Emerald House Rising
Warner Aspect 1997 Jena Gemcutter is working as an apprentice with her father, Collas, who is an acclaimed master of the field. One day she meets a mysterious stranger in their own garden - a young nobleman who doesn't want to leave his name, but leaves a stone he wants to be cut. Collas takes it to his friend Arikan, a magician, who thinks he should reject the commission. But by then things are already set in motion. Jena has already discovered her magical talent. And when she suddenly is transported to a faraway castle, she knows things will never be the same again.
This is a debute novel from another Minneapolis writer (like for instance Patricia Wrede and Steven Brust). Considering that it's a debute novel, it's not a bad one. The characters are quite interesting, the plot is OK, the writing is taking the story forward nicely, without too many unnecessary interruptions. But none of it really stands out. You could choose this book or you could choose one of several hundred others that would work just as fine.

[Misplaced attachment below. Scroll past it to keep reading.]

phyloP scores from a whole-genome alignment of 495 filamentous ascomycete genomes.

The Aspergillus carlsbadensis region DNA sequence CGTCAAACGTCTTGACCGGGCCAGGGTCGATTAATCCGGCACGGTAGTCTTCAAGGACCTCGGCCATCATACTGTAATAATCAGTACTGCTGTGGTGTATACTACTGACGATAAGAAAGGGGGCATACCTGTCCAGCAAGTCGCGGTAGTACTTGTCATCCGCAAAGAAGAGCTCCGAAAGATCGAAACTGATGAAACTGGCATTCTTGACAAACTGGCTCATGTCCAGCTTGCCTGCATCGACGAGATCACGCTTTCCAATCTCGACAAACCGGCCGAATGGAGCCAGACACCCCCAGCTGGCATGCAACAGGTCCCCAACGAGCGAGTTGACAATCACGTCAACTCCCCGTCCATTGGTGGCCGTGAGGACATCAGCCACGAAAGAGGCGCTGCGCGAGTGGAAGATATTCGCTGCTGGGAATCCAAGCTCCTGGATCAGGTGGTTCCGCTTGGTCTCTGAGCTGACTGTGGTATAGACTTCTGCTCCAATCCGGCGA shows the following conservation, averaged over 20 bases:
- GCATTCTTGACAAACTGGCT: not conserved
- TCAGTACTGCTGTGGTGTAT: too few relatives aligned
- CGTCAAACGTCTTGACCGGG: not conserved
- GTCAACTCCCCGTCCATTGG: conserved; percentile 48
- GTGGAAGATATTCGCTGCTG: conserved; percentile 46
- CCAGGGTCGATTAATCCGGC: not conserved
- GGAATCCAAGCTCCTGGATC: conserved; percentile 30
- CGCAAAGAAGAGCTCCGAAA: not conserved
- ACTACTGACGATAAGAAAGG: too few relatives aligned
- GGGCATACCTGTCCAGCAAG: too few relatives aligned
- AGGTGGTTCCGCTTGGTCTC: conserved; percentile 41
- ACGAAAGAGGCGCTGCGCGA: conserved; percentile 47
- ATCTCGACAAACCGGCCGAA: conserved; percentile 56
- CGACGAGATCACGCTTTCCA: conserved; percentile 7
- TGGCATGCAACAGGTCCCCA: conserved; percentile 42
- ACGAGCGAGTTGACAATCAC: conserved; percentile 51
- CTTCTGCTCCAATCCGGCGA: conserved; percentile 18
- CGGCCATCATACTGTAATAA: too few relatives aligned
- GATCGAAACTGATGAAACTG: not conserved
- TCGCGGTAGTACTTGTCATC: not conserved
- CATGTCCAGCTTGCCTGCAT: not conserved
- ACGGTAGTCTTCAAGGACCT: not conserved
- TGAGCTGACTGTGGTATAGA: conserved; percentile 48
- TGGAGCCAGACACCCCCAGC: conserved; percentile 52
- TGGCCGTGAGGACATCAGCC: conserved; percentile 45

Those things that do stand out are the political system and the magical system. The country is led by a Diamond, who was the head of one of the seven aristocratic families (the Emerald, the Sapphire, the Ruby, the Amethyst, the Aquamarine, the Topaz and the Citrine). His heir is not necessarily his oldest son, who has taken the father's place as the head of the family, but circles between the family heads. If the Diamond dies in a year when the Sapphire is the heir, the Sapphire will be the next Diamond. I can't remember ever encountering a similar system, not in the real world or any fantasy or science fiction world.
In this world magic is all about seeing and choosing possibilities.
I'm not really clear about how it's done and what limits there are of its resources,
but at least it gives Arikas and other older adepts plenty of opportunity to teach Jena and others less skilled in the art some wisdom.
As it happens, this wisdom approximately equals that of the modern day self-realization prophets, which feels a little anachronistic at times.
But the light touch of feminism seems quite adequate.
© Henriksson & Henriksson 1996.